And when the king came in to see the guests, he saw there a man which had not on a wedding garment: and he saith unto him, Friend, how camest thou in hither not having a wedding garment? And he was speechless. (Ibid, 11-14)
What is this business about the wedding garment? It seems that in the end, there must be a judgment between the bad and the good, those who have redeemed the time and those who have not. God always inhales the bad and the good but the bad had not reciprocated God’s love. St. Gregory the Great tells us that this wedding garment is charity, or the love of Christ offered to the Bride. Many come to church with faith but have not exhaled by putting on Christ with faith in His charity. (Hom. xxxviii) They have not the adornment of the new and spiritual man, as Archbishop Trench insists. (R. C. Trench, The Parables, The Marriage of the King’s Son.) Again, with Trench, they are despisers, counting themselves good enough in themselves, in the flesh and not the Spirit, to appear before God. (Idem)Because they have not exhaled God’s loving Providence in Jesus Christ, they have despised His Spirit, who alone can redeem the time in them. The wedding garment is that charity of God which adorns the soul with God’s Grace. Those who have faith but have not reciprocated God’s love are not clothed with wise circumspection and have not redeemed the time. Perhaps they have grumbled with discontent and ingratitude. Perhaps they expected special favors from the Divine Providence, always to be to His liking, saved from everything that brings hardship. (The Church Year in the Times, p. 200)
We are called today to inhale and exhale God. Receiving the Holy Spirit means surrendering all rights to ourselves (Oswald Chambers) with that capacity, that receptivity which no longer offers any obstacles to the will of its Creator. (Claudel, 179). The “I” must die; we must lose all self-importancethat stands between us and God. Walk in love, the Apostle says, as Christ also hath loved us, and hath given himself for us an offering and a sacrifice to God for a sweet-smelling savour. (Ibid, 1) Christ, the Bridegroom, has loved us; we are inhaled by God. If we inhale Christ by the Spirit, God’s wisdom will overcome our foolishness. In psalms, hymns, and spiritual songs, we exhale God’s love for us in Jesus Christ with gratitude. In Jesus Christ, we are invited to suffer, die, and rise. Walking circumspectly, we conquer all sin and redeem the time through Jesus Christ. If we put on the wedding garment, we shall be given moral strength, with all that makes life honorable in service and worthy of character, ready to bear adversity cheerfully, suffering for duty’s sake gladly, giving us moral vigour and the truest self-respect. (The Church Year, p. 200) God intends to clothe us with it. If we are not clothed, we shall be left speechless. Then said the king to the servants, bind him hand and foot, and take him away, and cast him into outer darkness; there shall be weeping and gnashing of teeth. (Ibid, 13)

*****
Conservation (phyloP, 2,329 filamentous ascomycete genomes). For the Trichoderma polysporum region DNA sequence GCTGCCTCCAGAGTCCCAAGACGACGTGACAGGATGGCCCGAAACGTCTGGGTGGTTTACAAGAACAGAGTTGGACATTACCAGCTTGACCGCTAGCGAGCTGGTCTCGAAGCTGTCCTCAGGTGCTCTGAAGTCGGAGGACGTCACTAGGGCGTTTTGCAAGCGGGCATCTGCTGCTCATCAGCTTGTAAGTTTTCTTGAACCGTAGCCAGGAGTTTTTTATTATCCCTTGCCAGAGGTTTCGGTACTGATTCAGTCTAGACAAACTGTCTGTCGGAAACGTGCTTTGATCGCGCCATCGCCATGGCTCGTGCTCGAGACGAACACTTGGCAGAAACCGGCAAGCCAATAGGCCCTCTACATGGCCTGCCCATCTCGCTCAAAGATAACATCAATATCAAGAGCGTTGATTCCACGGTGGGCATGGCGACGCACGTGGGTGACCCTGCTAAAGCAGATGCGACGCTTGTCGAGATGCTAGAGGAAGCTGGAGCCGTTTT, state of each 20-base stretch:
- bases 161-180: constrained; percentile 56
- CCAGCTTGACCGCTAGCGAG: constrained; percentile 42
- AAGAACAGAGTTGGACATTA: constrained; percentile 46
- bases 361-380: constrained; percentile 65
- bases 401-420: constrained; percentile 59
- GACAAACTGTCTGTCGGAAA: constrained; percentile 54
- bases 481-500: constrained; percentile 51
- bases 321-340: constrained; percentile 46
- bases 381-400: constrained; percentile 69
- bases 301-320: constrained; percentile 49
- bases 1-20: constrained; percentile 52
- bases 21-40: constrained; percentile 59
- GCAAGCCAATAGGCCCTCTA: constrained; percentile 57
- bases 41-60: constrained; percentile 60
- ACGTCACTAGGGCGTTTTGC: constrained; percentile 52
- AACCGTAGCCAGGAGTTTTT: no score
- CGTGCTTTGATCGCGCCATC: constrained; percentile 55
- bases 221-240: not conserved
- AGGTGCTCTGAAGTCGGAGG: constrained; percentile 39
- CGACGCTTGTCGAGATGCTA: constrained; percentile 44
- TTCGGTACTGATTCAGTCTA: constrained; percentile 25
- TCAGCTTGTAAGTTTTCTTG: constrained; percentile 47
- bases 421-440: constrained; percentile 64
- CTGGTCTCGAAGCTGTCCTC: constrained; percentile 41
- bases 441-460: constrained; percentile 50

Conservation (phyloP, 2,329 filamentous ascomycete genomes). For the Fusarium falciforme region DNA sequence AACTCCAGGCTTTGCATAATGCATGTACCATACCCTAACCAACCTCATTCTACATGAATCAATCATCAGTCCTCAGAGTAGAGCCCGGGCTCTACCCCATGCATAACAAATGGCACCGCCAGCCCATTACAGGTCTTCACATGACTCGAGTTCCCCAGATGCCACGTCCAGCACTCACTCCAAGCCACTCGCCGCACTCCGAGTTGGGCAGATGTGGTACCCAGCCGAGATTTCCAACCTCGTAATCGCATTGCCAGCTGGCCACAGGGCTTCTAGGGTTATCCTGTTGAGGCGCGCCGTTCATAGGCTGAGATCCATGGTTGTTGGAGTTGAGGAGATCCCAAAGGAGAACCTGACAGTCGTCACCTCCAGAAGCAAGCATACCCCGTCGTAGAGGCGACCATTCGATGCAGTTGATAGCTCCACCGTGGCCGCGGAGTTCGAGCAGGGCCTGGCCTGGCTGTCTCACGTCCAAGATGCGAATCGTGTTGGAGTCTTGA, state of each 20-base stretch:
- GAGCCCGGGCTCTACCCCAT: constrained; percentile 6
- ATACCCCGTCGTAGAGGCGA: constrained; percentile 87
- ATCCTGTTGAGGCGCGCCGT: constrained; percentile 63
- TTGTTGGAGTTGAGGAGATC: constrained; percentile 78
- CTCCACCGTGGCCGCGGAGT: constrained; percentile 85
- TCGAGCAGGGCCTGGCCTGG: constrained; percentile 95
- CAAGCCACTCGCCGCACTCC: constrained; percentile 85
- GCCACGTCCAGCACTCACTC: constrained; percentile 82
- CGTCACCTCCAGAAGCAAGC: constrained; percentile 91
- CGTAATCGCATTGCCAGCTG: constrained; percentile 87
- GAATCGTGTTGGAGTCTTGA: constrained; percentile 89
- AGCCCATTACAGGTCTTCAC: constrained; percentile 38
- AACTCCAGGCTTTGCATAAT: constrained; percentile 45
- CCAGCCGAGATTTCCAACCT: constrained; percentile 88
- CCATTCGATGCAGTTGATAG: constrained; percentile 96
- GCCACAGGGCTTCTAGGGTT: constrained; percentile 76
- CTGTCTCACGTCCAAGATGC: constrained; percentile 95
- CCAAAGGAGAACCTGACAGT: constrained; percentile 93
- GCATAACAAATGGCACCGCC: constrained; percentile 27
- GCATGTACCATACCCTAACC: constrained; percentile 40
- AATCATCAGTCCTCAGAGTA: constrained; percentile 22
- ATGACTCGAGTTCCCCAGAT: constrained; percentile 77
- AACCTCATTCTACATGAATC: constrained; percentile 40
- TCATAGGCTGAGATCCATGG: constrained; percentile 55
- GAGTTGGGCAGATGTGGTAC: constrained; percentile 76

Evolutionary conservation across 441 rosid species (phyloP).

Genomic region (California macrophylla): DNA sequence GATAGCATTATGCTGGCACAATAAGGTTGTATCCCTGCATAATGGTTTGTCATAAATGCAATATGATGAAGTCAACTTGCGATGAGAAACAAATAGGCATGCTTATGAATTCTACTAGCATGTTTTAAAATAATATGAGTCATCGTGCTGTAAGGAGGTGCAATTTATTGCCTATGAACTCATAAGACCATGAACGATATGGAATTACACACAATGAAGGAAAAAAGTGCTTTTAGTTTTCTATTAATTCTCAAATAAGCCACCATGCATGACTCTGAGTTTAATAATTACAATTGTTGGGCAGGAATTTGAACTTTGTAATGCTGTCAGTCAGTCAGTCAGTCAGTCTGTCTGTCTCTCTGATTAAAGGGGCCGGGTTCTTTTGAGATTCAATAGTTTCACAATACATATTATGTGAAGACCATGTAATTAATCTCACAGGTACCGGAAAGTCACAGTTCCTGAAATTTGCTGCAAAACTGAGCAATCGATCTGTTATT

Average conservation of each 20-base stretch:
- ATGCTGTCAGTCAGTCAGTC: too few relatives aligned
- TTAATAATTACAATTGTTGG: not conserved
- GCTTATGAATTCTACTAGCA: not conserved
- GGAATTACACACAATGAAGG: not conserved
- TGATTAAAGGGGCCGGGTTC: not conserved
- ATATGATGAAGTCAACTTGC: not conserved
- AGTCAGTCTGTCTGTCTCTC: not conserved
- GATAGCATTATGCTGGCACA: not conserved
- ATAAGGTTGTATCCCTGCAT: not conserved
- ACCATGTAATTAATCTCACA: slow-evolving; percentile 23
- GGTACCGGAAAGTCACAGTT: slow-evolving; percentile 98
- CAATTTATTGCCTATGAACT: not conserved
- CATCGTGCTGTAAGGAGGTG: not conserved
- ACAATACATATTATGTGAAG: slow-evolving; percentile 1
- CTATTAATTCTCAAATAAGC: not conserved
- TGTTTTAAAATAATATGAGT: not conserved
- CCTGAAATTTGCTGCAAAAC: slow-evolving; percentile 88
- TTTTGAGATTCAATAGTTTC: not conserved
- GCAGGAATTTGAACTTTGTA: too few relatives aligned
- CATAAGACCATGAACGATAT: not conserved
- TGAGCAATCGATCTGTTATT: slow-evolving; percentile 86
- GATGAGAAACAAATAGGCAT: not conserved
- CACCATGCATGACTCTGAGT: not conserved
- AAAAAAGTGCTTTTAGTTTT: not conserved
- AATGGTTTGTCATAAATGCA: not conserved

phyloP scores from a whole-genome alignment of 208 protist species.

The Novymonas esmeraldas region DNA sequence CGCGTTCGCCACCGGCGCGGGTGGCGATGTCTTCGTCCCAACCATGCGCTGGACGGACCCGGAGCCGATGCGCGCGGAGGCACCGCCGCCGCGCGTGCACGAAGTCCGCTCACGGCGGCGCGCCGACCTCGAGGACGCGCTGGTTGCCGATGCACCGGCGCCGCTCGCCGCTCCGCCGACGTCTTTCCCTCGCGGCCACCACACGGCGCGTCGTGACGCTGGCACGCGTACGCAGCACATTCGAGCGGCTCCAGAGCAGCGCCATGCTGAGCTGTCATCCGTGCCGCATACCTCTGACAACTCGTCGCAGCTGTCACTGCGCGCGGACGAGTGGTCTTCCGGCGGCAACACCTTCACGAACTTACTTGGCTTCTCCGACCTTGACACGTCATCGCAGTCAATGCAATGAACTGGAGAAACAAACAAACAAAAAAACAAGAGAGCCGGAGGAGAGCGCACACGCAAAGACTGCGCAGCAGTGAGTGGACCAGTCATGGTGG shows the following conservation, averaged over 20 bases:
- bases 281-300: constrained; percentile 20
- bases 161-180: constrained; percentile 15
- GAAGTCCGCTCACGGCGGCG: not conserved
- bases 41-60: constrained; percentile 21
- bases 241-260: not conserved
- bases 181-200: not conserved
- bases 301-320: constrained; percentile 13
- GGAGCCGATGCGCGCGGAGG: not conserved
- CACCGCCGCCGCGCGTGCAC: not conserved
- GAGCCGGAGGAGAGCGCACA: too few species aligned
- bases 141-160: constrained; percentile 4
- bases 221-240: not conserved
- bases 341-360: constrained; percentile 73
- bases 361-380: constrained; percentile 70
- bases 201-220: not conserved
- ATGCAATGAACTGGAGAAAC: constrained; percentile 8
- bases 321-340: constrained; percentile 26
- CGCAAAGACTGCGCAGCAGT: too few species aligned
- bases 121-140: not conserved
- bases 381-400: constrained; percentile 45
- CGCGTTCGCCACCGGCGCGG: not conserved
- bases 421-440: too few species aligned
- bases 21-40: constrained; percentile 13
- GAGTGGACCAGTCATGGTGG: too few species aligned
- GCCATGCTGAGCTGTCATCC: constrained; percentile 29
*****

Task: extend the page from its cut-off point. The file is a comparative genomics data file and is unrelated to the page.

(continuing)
Today we are invited to the marriage of the King’s Son. If we reciprocate the King’s love for us, in Christ, and by the Spirit, we shall begin to redeem the time. Many are called but few are chosen. (Ibid, 14) They are chosen who are clothed with righteous zeal for God, redeeming the time with exhaled reciprocal love. We pray with the poet:
Love, lift me up upon thy golden wings
From this base world unto thy heavens hight,
Where I may see those admirable things
Which there thou workest by thy soveraine might,
Farre above feeble reach of earthly sight,
That I thereof an heavenly hymne may sing
Unto the God of Love, high heavens king.
What is easier to say, ‘Thy sins be forgiven thee’ or ‘Arise, take up thy bed and walk’?
(St. Matthew ix. 4)
Simon Tugwell reminds us that the one and only comment on prayer that Christ gave to His Church is that if we do not forgive, we shall not be forgiven. (Matt. vi. 14, Prayer: Living with God, p. 80) We have not received the forgiveness of sins from Our Heavenly Father through Jesus Christ by the Holy Ghost if we fail to forgive others. When we do not forgive others, the forgiveness of sins does not govern us from the throne of our hearts. Then, we take it for granted that Our Heavenly Father will forgive us repeatedly and treat forgiveness of sins like some kind of entitlement benefit that we deserve for being card-carrying Christians. But this reveals that we do not treat sin, confession, forgiveness, or Christ’s command to Go and sin no more with much seriousness. Rather than seeing ourselves as those who need forgiveness and must work out our salvation with fear and trembling (Phil. ii. 12), we are filled with pride over whatever supposed goodness we possess and are threatened by genuine goodnessfound in others.